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Can News and Information Be Appealing as Virtual Goods? (By Adam Hanft)

March 12th, 2010 by Andrew Kaplan - Special Assistant to the Future of Media project

The Game Developers Conference was held this week in San Francisco.   On the surface, you wouldn’t think that this convocation would be an event of great interest to those working on, and thinking about, the future of media. 

 But when you consider it more deeply, the “God of War III” and “Street Fighter IV” are actually quite relevant to many of the issues that newspapers and magazine face. Because they’ve been successful at turning free into paid in a category where small packages of content are delivered to users as a form of distraction, entertainment and sociability.
 
Casual games are booming; it’s a multi-billion dollar industry that continues to grow by 100 percent ever year.   What are consumers paying for?   Since the games are free, they’re ponying up for virtual goods that enable a user to move up faster or explore new areas.  
 
It’s really important to note that casual games have a particular appeal to women – and particularly, older women. Hint hint: this a demographic that consumes a lot of news and information, too.
 
Casual games function as tiny distractions, as a kind of video snacking, as stress-reducers, as pure entertainment and escapism. And importantly, because they live inside social networks, they are a hybrid of gaming and connecting.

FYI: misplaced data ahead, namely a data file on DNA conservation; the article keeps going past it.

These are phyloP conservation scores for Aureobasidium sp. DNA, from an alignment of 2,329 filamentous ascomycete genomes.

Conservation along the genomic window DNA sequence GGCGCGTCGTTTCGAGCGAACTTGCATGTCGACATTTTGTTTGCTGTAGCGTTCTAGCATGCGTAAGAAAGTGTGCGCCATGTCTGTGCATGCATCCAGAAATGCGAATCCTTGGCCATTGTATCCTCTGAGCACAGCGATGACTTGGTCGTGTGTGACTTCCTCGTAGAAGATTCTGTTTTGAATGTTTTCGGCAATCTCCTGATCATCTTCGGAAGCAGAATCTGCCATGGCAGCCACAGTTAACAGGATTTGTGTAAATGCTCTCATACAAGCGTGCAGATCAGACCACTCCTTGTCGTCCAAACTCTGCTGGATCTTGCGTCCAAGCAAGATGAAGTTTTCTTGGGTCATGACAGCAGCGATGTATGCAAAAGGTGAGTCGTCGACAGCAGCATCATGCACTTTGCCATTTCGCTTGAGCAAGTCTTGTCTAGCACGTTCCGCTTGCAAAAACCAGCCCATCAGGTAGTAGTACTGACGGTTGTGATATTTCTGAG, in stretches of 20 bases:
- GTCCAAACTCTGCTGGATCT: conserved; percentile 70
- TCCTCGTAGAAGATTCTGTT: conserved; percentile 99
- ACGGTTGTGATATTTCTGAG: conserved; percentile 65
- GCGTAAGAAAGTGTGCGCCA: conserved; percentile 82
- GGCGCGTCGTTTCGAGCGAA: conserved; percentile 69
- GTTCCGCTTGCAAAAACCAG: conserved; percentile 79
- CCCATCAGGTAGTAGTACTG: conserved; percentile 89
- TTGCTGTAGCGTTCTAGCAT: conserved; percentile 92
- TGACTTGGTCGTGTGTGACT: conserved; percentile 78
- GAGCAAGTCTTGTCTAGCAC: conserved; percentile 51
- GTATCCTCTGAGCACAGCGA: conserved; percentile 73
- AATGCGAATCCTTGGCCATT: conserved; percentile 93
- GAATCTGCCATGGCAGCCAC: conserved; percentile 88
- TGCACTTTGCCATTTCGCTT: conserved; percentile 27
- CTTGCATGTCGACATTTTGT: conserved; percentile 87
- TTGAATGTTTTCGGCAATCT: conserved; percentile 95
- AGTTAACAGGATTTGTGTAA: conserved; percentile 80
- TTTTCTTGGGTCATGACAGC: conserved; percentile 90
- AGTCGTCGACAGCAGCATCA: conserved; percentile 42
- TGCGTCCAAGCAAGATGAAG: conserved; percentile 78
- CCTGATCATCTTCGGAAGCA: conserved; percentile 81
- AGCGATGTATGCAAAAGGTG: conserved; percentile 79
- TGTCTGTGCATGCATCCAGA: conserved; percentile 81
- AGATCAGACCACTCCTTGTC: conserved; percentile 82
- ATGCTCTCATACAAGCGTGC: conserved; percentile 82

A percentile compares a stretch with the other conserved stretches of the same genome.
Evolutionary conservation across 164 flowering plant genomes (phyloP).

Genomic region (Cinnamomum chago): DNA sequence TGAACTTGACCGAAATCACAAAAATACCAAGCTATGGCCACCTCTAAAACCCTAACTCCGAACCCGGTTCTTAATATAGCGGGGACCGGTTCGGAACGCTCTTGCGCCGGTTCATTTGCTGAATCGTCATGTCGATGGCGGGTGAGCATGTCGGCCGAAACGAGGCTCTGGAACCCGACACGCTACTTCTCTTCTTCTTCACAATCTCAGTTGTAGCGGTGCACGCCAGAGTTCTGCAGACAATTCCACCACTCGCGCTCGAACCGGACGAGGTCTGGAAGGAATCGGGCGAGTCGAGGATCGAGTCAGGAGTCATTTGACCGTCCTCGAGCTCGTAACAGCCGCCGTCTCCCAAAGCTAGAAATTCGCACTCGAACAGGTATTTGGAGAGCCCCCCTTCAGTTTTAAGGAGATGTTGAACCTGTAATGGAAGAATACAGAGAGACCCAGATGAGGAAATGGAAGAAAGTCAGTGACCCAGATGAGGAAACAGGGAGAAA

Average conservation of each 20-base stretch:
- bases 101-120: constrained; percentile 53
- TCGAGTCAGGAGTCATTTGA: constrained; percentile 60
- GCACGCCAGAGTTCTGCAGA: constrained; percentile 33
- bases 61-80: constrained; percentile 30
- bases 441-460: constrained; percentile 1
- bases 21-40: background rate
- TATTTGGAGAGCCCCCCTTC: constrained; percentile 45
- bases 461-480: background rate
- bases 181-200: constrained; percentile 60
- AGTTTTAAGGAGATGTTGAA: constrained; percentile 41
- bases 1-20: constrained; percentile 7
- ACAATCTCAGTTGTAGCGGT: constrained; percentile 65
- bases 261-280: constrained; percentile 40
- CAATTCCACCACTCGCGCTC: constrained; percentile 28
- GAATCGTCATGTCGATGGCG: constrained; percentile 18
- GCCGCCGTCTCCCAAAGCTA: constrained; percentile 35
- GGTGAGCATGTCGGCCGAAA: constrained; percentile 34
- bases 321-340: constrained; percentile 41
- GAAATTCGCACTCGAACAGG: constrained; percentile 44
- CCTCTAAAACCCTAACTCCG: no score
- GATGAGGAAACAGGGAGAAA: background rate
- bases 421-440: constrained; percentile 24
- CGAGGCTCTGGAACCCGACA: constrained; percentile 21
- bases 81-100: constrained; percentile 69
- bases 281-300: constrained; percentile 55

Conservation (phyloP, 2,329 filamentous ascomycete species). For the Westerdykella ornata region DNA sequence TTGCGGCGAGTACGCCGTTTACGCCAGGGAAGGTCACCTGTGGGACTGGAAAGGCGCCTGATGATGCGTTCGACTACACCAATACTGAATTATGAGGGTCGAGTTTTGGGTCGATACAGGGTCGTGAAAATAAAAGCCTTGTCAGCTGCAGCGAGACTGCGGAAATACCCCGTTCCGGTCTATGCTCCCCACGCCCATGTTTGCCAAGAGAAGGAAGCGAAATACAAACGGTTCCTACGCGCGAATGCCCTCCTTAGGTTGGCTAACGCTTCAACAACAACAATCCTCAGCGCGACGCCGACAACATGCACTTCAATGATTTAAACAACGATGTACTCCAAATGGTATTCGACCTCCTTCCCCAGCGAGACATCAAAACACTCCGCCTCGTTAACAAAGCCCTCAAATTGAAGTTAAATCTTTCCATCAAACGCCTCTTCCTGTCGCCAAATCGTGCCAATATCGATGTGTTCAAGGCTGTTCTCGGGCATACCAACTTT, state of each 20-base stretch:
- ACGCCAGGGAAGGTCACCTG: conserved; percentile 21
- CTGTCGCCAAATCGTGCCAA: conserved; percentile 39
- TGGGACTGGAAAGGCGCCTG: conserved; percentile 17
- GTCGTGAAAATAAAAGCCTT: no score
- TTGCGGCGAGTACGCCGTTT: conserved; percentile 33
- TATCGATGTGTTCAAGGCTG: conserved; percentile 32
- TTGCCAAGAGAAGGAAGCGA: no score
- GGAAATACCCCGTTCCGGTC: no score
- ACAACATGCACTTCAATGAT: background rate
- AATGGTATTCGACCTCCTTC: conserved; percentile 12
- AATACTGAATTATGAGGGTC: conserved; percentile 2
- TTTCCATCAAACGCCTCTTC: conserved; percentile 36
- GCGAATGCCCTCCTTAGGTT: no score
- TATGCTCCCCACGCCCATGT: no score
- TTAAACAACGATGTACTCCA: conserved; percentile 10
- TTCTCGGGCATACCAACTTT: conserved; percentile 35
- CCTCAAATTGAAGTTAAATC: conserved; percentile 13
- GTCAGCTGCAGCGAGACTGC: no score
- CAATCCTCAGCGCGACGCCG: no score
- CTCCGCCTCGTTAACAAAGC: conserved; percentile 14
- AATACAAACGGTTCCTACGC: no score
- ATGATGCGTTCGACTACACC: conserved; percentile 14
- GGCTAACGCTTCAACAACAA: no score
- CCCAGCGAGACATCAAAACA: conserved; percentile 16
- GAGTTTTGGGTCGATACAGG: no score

Can the success of game snacking be translated into news snacking? Can the media package its content in a way that connects with the expectations and behaviors of the casual game consumer? Should the news media be partnering with the game developers at the conference?
 
It would be a real breakthrough if news snacking was able to ignite social networks for sharing and virality -- in the way casual game have -- and by doing so extend the reach and appeal of newspapers and magazines.
 
John Pleasants, the CEO of Playdom, a leading casual game company, said in an interview that 90 percent of his revenue comes from the sale of virtual goods, versus just 10 percent from advertising.
 
Can news and information content be made as appealing and emotionally rewarding as virtual goods? What do you think?
 
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One Response to “Can News and Information Be Appealing as Virtual Goods? (By Adam Hanft)”

  1. Guest says:

    Create small video ads! Have them be silent unless the user wants to hear them, but they can be videos of news broadcasts being reported live or started some time ago. Social network users may find it interesting to have an app that opens a notification to inform them of the news.

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